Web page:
Using strictly the same parameters (identical two publication years (2004–2005) and identical one-year citation window (2006)),
IF 2006 was compared with h-index 2006 for two samples of “Pharmacology and Pharmacy” and “Psychiatry” journals computed from
the ISI Web of Science. For the two samples, the IF and the h-index rankings of the journals are very different. The correlation
coefficient between the IF and the h-index is high for Psychiatry but lower for Pharmacology. The linearity test performed
between the h-index and
Citation analyses were performed for Australian social science journals to determine the differences between data drawn from
Web of Science and Scopus. These data were compared with the tier rankings assigned by disciplinary groups to the journals
for the purposes of a new research assessment model, Excellence in Research for Australia (ERA), due to be implemented in
2010. In addition, citation-based indicators including an extended journal impact factor, the h-index, and a modified journal diffusion factor, were calculated to assess whether subsequent analyses influence the ranking
of journals. The findings suggest that the Scopus database provides higher number of citations for more of the journals. However,
there appears to be very little association between the assigned tier ranking of journals and their rank derived from citations
data. The implications for Australian social science researchers are discussed in relation to the use of citation analysis
in the ERA.
Authors:Michael Calver, Grant Wardell-Johnson, Stuart Bradley, and Ross Taplin
The qualitative label ‘international journal’ is used widely, including in national research quality assessments. We determined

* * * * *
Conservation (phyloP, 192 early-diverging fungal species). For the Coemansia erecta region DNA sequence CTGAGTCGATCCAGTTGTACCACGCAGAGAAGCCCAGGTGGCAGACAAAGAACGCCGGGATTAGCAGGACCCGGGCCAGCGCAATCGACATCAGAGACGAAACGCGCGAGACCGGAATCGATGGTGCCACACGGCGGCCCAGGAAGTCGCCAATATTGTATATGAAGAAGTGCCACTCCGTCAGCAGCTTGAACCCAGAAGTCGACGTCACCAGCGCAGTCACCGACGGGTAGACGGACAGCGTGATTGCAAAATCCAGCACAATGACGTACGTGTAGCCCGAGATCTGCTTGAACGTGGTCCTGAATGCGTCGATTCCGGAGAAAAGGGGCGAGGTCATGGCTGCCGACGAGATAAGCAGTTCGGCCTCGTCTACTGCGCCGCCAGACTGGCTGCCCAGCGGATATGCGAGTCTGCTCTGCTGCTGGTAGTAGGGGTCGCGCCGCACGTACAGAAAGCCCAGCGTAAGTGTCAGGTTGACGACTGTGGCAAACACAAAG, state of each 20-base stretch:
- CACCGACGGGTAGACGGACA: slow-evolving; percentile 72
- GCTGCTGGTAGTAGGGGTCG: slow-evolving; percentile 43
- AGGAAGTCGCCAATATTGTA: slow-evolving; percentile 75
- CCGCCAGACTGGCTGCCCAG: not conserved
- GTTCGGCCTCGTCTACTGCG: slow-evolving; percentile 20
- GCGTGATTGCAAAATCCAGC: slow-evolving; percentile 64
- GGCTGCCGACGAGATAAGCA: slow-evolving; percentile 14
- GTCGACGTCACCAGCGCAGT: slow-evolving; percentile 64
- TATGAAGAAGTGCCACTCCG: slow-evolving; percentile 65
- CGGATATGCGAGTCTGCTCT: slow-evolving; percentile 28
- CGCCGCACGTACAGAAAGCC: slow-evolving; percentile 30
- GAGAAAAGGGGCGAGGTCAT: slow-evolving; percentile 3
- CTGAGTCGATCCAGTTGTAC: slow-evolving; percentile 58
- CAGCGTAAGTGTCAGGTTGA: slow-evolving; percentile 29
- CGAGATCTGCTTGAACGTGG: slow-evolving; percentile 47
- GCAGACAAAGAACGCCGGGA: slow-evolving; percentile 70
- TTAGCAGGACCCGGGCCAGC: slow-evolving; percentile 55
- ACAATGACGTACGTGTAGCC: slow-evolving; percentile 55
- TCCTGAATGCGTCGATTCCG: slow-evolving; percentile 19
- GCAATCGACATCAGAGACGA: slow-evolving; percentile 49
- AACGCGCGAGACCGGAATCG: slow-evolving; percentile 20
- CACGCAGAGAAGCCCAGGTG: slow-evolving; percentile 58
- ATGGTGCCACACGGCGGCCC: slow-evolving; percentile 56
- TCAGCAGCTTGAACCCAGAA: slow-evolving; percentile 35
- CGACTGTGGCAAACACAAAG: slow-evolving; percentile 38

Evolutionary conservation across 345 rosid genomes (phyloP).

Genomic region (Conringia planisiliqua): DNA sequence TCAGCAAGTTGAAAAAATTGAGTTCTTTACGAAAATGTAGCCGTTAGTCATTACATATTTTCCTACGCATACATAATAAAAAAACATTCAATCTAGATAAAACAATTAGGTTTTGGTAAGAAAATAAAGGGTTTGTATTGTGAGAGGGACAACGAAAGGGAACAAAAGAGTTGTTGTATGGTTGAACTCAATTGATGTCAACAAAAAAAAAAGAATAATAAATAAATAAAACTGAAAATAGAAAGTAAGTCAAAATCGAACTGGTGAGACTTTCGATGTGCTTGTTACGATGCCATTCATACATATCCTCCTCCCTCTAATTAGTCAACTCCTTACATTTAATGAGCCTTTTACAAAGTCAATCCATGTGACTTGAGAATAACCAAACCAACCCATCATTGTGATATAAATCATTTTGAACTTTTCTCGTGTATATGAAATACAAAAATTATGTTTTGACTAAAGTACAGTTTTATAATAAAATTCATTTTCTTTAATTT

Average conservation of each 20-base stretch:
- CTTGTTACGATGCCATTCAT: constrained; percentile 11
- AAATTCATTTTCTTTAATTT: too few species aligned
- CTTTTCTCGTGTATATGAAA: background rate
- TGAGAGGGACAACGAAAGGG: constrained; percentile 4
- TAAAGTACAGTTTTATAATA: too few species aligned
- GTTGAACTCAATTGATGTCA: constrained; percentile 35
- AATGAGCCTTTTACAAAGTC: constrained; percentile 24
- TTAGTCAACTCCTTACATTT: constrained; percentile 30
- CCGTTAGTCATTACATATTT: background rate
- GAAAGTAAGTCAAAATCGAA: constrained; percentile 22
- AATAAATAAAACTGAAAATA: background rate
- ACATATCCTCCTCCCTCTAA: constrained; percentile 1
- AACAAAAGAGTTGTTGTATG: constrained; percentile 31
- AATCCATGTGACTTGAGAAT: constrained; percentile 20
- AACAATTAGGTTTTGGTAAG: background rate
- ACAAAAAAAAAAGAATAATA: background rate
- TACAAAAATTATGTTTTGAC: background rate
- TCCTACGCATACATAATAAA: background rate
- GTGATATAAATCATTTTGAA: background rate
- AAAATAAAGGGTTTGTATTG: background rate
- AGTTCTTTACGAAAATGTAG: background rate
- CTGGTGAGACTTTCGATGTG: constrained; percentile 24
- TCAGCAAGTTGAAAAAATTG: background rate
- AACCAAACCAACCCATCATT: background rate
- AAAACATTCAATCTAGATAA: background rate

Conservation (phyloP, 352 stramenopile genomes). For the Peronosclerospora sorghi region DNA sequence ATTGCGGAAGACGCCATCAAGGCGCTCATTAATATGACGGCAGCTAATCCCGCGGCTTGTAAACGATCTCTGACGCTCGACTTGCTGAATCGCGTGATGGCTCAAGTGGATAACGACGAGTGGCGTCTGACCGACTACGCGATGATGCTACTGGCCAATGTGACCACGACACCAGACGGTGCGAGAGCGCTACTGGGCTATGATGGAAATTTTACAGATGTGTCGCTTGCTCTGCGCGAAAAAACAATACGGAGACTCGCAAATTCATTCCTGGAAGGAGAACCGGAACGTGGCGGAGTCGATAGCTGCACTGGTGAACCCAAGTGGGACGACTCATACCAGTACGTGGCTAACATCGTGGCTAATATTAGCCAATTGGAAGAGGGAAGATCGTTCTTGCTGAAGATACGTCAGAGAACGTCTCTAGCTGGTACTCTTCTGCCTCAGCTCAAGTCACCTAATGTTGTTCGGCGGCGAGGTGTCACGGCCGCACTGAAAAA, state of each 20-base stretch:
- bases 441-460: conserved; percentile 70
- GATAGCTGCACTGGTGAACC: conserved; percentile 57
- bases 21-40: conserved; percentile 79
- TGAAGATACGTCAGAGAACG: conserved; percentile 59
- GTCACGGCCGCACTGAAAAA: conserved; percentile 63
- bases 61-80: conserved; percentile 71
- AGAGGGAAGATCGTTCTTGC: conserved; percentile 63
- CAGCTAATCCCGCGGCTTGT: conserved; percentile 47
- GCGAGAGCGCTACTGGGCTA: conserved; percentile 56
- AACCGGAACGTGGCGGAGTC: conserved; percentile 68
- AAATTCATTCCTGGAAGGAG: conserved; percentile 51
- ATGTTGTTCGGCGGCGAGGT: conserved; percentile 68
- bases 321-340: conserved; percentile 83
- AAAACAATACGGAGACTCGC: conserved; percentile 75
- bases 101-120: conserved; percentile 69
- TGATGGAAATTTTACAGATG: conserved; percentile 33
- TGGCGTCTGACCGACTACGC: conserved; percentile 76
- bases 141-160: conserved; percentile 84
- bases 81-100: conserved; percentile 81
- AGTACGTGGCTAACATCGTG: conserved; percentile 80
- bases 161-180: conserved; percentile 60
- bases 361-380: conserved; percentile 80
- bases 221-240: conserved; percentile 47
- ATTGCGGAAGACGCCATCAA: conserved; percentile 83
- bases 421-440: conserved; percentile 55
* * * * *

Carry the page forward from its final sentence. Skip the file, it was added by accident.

the practicability of analysing internationality quantitatively using 39 conservation biology journals, providing a single
numeric index (IIJ) based on 10 variables covering the countries represented in the journals’ editorial boards, authors and
authors citing the journals’ papers. A numerical taxonomic analysis refined the interpretation, revealing six categories of
journals reflecting distinct international emphases not apparent from simple inspection of the IIJs alone. Categories correlated
significantly with journals’ citation impact (measured by the Hirsch index), with their rankings under the Australian Commonwealth’s
‘Excellence in Research for Australia’ and with some countries of publication, but not with listing by ISI Web of Science.
The assessments do not reflect on quality, but may aid editors planning distinctive journal profiles, or authors seeking appropriate
Authors:J. A. García, Rosa Rodriguez-Sánchez, J. Fdez-Valdivia, and J. Martinez-Baena
attempt made to differentiate between the quality, visibility or impact of the different journals when funding is allocated, there is little incentive to strive for publication in a prestigious journal. In journalranking models, the ranking score is a
Authors:Keith D. Brouthers, Ram Mudambi, and David M. Reeb
discernable influence as “flops”. Overall, the blockbuster hypothesis suggests that common performance measures, such as journalrankings, are driven by the relative number of blockbusters and flops in each journal. Our central premise is that the creation of